By Kim Hjelmgaard, USA TODAY
President Trump announced Friday evening that he ordered precision missile strikes against the regime of Syrian dictator Bashar Assad in a coordinated attack with the United Kingdom and French allies.
A U.S. strike will be designed to punish Assad, but it probably won’t alter the balance of power in Syria, where a civil war has entered its eighth year and shows no sign of ending.
The conflict that began as a peaceful uprising against Assad’s regime escalated into a full-scale civil war that is now one of this century’s deadliest.
(Learn More. The airstrikes, targeting and destroying three chemical weapons facilities, were ordered in response to another suspected chemical attack in Syria. Courtesy of ABC News and YouTube. Posted on Apr 14, 2018)
Along the way, the Syrian conflict allowed Islamic State extremists to flourish, created the world’s worst refugee crisis since World War II and exacerbated an international power struggle.
After seven years of relentless bloodshed, here is a recap of the crisis:
Why did the civil war start?
Economic problems and a lack of freedom caused resentment toward Assad’s authoritarian rule.
His forces responded to protesters in 2011 by killing hundreds of them and imprisoning many more as other pro-democracy uprisings known as the Arab Spring were taking place across the Middle East.
As public anger intensified, the growing chaos attracted extremist fighters throughout the region, including remnants of al-Qaeda in Iraq and an offshoot that became the Islamic State, or ISIS. Eventually, a full Syrian rebellion was mounted against Assad’s regime.
Some of these rebel groups started fighting each other as well as Assad’s military forces because of sectarian divisions, complicating the situation.
How many have been killed?
According to the U.N., 400,000 Syrians have been killed and more than half of the country’s 20 million, pre-war population has been displaced.
About 5.5 million Syrians have fled abroad — 95% of them in just five countries (Turkey, Lebanon, Jordan, Iraq and Egypt), according to humanitarian groups.
(US Ambassador to the United Nations Nikki Haley said the United States was prepared to sustain its pressure on Syria after a night of military strikes meant to cripple the country’s ability to use chemical weapons, as Russia accused Washington of “hooliganism” and a major breach of international law. Courtesy of CNN and YouTube. Posted on Apr 14, 2018)
What about other humanitarian costs?
Assad’s latest offensive is aimed at securing the region around the capital Damascus. The gas attack was in a region just outside the city.
Thousands of civilians remained trapped in opposition-held suburbs of Syria’s capital Damascus as Assad’s government wages a relentless bombing campaign to retake the area.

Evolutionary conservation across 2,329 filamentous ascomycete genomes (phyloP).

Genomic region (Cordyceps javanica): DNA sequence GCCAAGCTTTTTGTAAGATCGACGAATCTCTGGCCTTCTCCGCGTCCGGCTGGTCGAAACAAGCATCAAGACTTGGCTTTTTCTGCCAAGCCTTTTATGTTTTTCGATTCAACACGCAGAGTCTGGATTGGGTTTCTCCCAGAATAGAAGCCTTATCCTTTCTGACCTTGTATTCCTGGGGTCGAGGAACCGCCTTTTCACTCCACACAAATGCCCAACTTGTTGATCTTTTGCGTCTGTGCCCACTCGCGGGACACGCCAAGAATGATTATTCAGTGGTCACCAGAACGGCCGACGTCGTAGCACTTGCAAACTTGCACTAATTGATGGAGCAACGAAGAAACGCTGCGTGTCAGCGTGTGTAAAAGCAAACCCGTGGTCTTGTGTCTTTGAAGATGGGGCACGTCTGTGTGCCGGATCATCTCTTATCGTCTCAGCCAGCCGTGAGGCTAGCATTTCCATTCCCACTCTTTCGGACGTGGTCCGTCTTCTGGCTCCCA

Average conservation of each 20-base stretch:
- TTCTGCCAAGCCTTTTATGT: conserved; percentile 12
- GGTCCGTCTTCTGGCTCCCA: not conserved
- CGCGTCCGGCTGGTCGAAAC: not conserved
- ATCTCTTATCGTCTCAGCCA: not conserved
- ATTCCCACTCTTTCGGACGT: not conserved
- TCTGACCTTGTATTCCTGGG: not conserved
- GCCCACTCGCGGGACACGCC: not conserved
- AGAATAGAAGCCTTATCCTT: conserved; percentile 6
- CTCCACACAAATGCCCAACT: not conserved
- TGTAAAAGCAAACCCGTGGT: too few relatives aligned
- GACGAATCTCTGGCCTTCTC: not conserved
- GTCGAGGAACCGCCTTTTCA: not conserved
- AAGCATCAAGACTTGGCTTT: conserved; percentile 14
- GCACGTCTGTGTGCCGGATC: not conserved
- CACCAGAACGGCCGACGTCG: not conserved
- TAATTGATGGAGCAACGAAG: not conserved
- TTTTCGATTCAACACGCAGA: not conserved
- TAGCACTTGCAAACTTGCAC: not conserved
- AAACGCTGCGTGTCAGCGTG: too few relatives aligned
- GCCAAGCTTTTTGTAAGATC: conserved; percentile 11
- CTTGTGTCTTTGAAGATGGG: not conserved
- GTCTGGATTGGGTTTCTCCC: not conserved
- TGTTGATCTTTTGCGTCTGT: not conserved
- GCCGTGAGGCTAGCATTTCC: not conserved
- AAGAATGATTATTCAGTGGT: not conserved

How has the war impacted the country’s infrastructure?
About a third of Syria’s housing and half of its educational and medical facilities have been destroyed, according to a 2017 World Bank report.
Of Syria’s estimated 10 million children, 8.6 million are in dire need of assistance, up from about a half-million after the first year of war.
Nearly 6 million children are displaced or living as refugees, and about 2.5 million are out of school.
What is the U.S. involvement in Syria?
The United States has about 2,000 troops on the ground in Syria, based mostly in northeast Syria.
Their mission is straightforward: to support local militias fighting the Islamic State. The troops are serving as advisers and providing other support, including air power.
(Retired Army Major General James “Spider” Marks explains to CNN’s Anderson Cooper the challenges US troops face with Russian forces in Syria. Courtesy of CNN and YouTube. Posted on Apr 13, 2018)
The U.S. troops are not in conflict with Assad’s armed forces or their Iranian and Russian backers.
The U.S. is backing diplomatic efforts to end the conflict but is attempting to fight the Islamic State without taking sides in the civil war.
What are the risks of a U.S. strike?
The biggest risk is an attack on Assad’s forces that ends up drawing world powers into a global conflict.
A year ago the Trump administration authorized a strike on Assad’s regime in retaliation for a similar nerve agent attack.
The U.S. strike was calibrated so that it would punish the Assad regime without collapsing Assad’s government or drawing Russia and Iran into the conflict.
The Trump administration may be contemplating a more severe strike this time, but it will need to do so carefully to avoid unintended consequences.
Why is Russia involved?
The conflict has turned into a proxy war.
The United States started arming and providing military air cover in 2014 for anti-Assad rebel groups who were also waging war against ISIS.
Washington also began working with Syrian Kurds, one of the strongest partners in the fight against ISIS. After that support appeared to turn the tide against Assad, Russia — a longtime Syrian ally — entered the conflict in 2015 to shore up Assad’s struggling regime.
In addition, Russian President Vladimir Putin wanted to assert his country’s power on the world stage.